The second part is one has to always partner with the business, make sure that they understand what you're doing so that when they are consuming a cloud service ... just because they can put something on the credit card and get a cloud service, that doesn't mean that makes it right or even acceptable. They need to make sure that they work with you in IT. They make sure that you're a trusted advisor to them, make it fit into identity-framework, see if it's compatible and those kinds of things. You know, from a cloud-provider perspective, it's very important to have the proper governance, making sure they have the administrative, physical, and technical safeguards in place. You're going to say to me, "Okay, Arum. How do you do that?"
Well, I think if the business keeps you in the loop, I say that not jocularly, we can put certain things in place. We can make sure that we checked the SOC reports of the cloud provided before to make sure there's [ReliaBalance 00:26:54]. We can send, at Nexteer, we send them, like, 54 questions for pre-screening, making sure they are compatible with the security architecture and those kinds of things. And there's a variety of other things that one can do. But last but not the least, making sure that the service fits neatly within the identity framework because we know that's where the ball stops, right? Or the buck stops.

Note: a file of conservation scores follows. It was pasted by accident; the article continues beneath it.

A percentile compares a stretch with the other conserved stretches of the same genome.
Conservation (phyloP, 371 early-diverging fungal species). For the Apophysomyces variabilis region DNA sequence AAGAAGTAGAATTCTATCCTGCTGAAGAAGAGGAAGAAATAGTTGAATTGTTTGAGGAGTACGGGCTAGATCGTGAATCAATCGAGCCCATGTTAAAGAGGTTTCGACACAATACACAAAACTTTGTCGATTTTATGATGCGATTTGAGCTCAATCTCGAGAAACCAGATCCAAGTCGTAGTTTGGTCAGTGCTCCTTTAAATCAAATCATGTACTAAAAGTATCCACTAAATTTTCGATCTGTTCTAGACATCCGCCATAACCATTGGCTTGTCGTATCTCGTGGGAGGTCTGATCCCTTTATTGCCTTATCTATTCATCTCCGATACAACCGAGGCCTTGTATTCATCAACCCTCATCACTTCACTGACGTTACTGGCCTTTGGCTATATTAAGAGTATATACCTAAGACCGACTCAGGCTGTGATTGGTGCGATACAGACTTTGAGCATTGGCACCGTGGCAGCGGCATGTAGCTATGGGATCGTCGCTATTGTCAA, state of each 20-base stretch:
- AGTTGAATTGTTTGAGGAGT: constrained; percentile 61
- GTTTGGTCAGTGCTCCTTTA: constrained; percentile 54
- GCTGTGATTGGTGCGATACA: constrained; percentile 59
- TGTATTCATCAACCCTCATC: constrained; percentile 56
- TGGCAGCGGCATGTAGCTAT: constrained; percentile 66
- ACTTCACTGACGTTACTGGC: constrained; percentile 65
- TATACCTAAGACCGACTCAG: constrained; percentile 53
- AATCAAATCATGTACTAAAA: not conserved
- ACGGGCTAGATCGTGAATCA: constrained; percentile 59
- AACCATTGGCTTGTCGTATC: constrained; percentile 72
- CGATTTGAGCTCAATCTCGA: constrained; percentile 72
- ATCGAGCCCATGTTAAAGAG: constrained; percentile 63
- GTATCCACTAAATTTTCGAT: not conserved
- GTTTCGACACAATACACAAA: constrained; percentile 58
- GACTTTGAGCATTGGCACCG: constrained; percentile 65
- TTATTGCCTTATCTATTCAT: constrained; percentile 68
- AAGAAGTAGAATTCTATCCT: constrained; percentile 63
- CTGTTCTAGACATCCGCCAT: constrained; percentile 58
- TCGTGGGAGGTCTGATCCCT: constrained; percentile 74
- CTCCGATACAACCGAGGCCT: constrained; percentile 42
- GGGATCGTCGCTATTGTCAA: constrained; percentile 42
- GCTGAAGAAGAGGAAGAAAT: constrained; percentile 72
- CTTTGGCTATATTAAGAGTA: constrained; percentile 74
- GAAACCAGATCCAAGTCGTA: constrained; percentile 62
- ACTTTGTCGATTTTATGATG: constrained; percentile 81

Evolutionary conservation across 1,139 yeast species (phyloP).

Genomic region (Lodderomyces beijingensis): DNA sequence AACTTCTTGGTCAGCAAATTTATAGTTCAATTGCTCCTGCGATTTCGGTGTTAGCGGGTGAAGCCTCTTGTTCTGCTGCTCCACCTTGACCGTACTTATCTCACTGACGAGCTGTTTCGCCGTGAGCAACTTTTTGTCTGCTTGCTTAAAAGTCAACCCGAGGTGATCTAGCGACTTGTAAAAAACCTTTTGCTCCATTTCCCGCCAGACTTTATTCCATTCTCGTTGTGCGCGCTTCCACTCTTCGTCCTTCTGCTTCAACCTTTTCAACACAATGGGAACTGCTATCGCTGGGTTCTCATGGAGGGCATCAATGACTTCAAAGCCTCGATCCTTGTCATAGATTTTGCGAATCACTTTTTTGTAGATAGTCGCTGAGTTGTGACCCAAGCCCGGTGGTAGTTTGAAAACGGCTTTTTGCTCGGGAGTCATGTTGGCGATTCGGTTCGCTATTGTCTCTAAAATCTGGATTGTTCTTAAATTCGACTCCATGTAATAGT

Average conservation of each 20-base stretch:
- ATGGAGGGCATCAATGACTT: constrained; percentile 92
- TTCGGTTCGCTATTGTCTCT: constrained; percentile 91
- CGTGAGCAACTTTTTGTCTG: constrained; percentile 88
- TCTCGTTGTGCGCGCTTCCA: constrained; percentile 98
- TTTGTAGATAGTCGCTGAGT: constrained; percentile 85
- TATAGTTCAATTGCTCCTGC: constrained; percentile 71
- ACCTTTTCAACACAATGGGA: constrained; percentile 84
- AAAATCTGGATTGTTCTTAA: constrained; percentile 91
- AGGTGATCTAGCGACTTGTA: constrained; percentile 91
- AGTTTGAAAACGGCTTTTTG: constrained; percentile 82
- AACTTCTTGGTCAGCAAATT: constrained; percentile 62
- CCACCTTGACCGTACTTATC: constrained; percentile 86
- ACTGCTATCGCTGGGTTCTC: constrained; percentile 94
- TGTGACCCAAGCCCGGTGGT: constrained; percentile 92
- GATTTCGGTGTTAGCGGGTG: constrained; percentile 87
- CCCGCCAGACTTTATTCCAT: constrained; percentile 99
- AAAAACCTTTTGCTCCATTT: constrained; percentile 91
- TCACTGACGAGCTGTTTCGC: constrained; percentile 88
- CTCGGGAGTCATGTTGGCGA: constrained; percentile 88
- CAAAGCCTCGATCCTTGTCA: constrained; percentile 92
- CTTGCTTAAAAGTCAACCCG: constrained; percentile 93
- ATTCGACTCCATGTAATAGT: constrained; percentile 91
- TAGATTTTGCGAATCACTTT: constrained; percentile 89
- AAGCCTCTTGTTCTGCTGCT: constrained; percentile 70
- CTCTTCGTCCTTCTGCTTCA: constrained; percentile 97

Lisa Lorenzin: Absolutely. And I have to admit, the last probably five years that I spent at Juniper and then Pulse, whenever anybody said Cloud to me I said, "Go away cause all you're doing is moving your problems into a server you can't touch." But it sounds like you've really found a solution to that.
So, can you elaborate on the business drivers that led you to replace the security technology that you were previously using?
Arum DeSouza: Oh, absolutely. There were, I think, a couple of things out of convenience. Some of them were strategic.
So, in no particular order, the reason we actually first moved to Zscaler solution was after our Office 365 migration. We found that the network was choking, it wasn't doing well, etc. And the reason for that is, Office 365 no doubt is a very powerful platform, but it was kind of like the on-prem exchange taken to the Cloud, if you will. So, when you start working with the various clients that are connecting, each client will open up to 20 or 30 connections ... just connect Office 365. And that's a bit silly. So, you know what happens then. The old saying goes, "If you build it, they will come." We just kind of clogging the network. The user experience suffers. So, having been to some conferences and some Zscaler stuff, we got the dialogue going. And we were able to go to Zscaler. It really helped us out, right?